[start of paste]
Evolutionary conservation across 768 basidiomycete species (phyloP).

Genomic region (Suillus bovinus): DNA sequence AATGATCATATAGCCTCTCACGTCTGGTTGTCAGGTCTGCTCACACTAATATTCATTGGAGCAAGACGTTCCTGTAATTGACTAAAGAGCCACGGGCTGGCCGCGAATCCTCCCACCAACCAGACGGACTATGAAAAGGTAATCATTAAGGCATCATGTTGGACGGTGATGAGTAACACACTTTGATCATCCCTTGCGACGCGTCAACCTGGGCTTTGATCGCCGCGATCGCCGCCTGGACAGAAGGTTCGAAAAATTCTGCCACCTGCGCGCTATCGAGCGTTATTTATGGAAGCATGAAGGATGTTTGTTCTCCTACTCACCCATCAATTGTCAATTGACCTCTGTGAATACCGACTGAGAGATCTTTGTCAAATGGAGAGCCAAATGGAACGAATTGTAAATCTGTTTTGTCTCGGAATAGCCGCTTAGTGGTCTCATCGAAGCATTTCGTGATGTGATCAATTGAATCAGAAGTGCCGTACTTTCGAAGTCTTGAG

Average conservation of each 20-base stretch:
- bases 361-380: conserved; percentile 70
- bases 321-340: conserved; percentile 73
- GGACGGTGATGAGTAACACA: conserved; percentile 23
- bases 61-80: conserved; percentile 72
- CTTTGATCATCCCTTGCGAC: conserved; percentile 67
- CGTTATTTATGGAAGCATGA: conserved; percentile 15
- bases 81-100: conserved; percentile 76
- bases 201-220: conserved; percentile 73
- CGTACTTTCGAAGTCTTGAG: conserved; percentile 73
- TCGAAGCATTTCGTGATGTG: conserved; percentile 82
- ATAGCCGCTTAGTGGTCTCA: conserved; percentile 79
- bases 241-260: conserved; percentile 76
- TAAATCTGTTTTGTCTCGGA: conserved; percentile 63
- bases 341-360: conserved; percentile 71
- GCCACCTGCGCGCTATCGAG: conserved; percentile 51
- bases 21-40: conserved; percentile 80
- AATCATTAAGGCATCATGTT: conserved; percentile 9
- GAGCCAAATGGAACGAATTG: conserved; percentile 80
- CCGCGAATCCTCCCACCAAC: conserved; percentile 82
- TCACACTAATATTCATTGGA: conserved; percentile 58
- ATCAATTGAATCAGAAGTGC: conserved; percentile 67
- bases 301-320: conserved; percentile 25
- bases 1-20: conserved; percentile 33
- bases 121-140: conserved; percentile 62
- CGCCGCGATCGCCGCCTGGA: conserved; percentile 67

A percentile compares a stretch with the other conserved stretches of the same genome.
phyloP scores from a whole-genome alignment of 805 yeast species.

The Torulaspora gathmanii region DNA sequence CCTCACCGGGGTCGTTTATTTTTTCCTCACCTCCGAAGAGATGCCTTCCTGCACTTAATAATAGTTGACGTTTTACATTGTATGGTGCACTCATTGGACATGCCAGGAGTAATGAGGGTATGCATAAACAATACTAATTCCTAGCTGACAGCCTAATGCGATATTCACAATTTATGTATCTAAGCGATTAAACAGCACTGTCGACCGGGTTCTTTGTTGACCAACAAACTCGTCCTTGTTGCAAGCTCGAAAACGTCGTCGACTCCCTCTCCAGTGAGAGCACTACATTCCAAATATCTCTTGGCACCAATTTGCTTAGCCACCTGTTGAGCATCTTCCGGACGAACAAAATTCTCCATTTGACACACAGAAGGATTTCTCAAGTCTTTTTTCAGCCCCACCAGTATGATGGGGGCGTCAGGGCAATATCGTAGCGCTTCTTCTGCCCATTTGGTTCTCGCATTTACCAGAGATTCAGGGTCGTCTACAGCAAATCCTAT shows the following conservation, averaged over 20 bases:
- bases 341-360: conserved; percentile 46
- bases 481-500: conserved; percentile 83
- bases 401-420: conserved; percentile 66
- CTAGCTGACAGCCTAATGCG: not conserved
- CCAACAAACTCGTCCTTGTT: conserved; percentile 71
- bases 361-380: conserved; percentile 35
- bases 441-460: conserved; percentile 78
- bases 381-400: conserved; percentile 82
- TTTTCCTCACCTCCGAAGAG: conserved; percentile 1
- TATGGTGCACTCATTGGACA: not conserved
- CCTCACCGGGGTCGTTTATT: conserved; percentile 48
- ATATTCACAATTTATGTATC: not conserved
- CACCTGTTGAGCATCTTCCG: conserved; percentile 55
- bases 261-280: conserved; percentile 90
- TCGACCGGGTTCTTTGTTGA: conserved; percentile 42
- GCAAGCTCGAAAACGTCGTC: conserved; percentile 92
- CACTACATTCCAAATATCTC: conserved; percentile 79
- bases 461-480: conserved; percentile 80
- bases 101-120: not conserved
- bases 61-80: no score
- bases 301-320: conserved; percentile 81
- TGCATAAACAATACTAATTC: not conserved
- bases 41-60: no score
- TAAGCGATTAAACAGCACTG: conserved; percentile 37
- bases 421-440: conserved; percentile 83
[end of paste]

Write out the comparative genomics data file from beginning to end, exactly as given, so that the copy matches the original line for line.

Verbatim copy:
Evolutionary conservation across 768 basidiomycete species (phyloP).

Genomic region (Suillus bovinus): DNA sequence AATGATCATATAGCCTCTCACGTCTGGTTGTCAGGTCTGCTCACACTAATATTCATTGGAGCAAGACGTTCCTGTAATTGACTAAAGAGCCACGGGCTGGCCGCGAATCCTCCCACCAACCAGACGGACTATGAAAAGGTAATCATTAAGGCATCATGTTGGACGGTGATGAGTAACACACTTTGATCATCCCTTGCGACGCGTCAACCTGGGCTTTGATCGCCGCGATCGCCGCCTGGACAGAAGGTTCGAAAAATTCTGCCACCTGCGCGCTATCGAGCGTTATTTATGGAAGCATGAAGGATGTTTGTTCTCCTACTCACCCATCAATTGTCAATTGACCTCTGTGAATACCGACTGAGAGATCTTTGTCAAATGGAGAGCCAAATGGAACGAATTGTAAATCTGTTTTGTCTCGGAATAGCCGCTTAGTGGTCTCATCGAAGCATTTCGTGATGTGATCAATTGAATCAGAAGTGCCGTACTTTCGAAGTCTTGAG

Average conservation of each 20-base stretch:
- bases 361-380: conserved; percentile 70
- bases 321-340: conserved; percentile 73
- GGACGGTGATGAGTAACACA: conserved; percentile 23
- bases 61-80: conserved; percentile 72
- CTTTGATCATCCCTTGCGAC: conserved; percentile 67
- CGTTATTTATGGAAGCATGA: conserved; percentile 15
- bases 81-100: conserved; percentile 76
- bases 201-220: conserved; percentile 73
- CGTACTTTCGAAGTCTTGAG: conserved; percentile 73
- TCGAAGCATTTCGTGATGTG: conserved; percentile 82
- ATAGCCGCTTAGTGGTCTCA: conserved; percentile 79
- bases 241-260: conserved; percentile 76
- TAAATCTGTTTTGTCTCGGA: conserved; percentile 63
- bases 341-360: conserved; percentile 71
- GCCACCTGCGCGCTATCGAG: conserved; percentile 51
- bases 21-40: conserved; percentile 80
- AATCATTAAGGCATCATGTT: conserved; percentile 9
- GAGCCAAATGGAACGAATTG: conserved; percentile 80
- CCGCGAATCCTCCCACCAAC: conserved; percentile 82
- TCACACTAATATTCATTGGA: conserved; percentile 58
- ATCAATTGAATCAGAAGTGC: conserved; percentile 67
- bases 301-320: conserved; percentile 25
- bases 1-20: conserved; percentile 33
- bases 121-140: conserved; percentile 62
- CGCCGCGATCGCCGCCTGGA: conserved; percentile 67

A percentile compares a stretch with the other conserved stretches of the same genome.
phyloP scores from a whole-genome alignment of 805 yeast species.

The Torulaspora gathmanii region DNA sequence CCTCACCGGGGTCGTTTATTTTTTCCTCACCTCCGAAGAGATGCCTTCCTGCACTTAATAATAGTTGACGTTTTACATTGTATGGTGCACTCATTGGACATGCCAGGAGTAATGAGGGTATGCATAAACAATACTAATTCCTAGCTGACAGCCTAATGCGATATTCACAATTTATGTATCTAAGCGATTAAACAGCACTGTCGACCGGGTTCTTTGTTGACCAACAAACTCGTCCTTGTTGCAAGCTCGAAAACGTCGTCGACTCCCTCTCCAGTGAGAGCACTACATTCCAAATATCTCTTGGCACCAATTTGCTTAGCCACCTGTTGAGCATCTTCCGGACGAACAAAATTCTCCATTTGACACACAGAAGGATTTCTCAAGTCTTTTTTCAGCCCCACCAGTATGATGGGGGCGTCAGGGCAATATCGTAGCGCTTCTTCTGCCCATTTGGTTCTCGCATTTACCAGAGATTCAGGGTCGTCTACAGCAAATCCTAT shows the following conservation, averaged over 20 bases:
- bases 341-360: conserved; percentile 46
- bases 481-500: conserved; percentile 83
- bases 401-420: conserved; percentile 66
- CTAGCTGACAGCCTAATGCG: not conserved
- CCAACAAACTCGTCCTTGTT: conserved; percentile 71
- bases 361-380: conserved; percentile 35
- bases 441-460: conserved; percentile 78
- bases 381-400: conserved; percentile 82
- TTTTCCTCACCTCCGAAGAG: conserved; percentile 1
- TATGGTGCACTCATTGGACA: not conserved
- CCTCACCGGGGTCGTTTATT: conserved; percentile 48
- ATATTCACAATTTATGTATC: not conserved
- CACCTGTTGAGCATCTTCCG: conserved; percentile 55
- bases 261-280: conserved; percentile 90
- TCGACCGGGTTCTTTGTTGA: conserved; percentile 42
- GCAAGCTCGAAAACGTCGTC: conserved; percentile 92
- CACTACATTCCAAATATCTC: conserved; percentile 79
- bases 461-480: conserved; percentile 80
- bases 101-120: not conserved
- bases 61-80: no score
- bases 301-320: conserved; percentile 81
- TGCATAAACAATACTAATTC: not conserved
- bases 41-60: no score
- TAAGCGATTAAACAGCACTG: conserved; percentile 37
- bases 421-440: conserved; percentile 83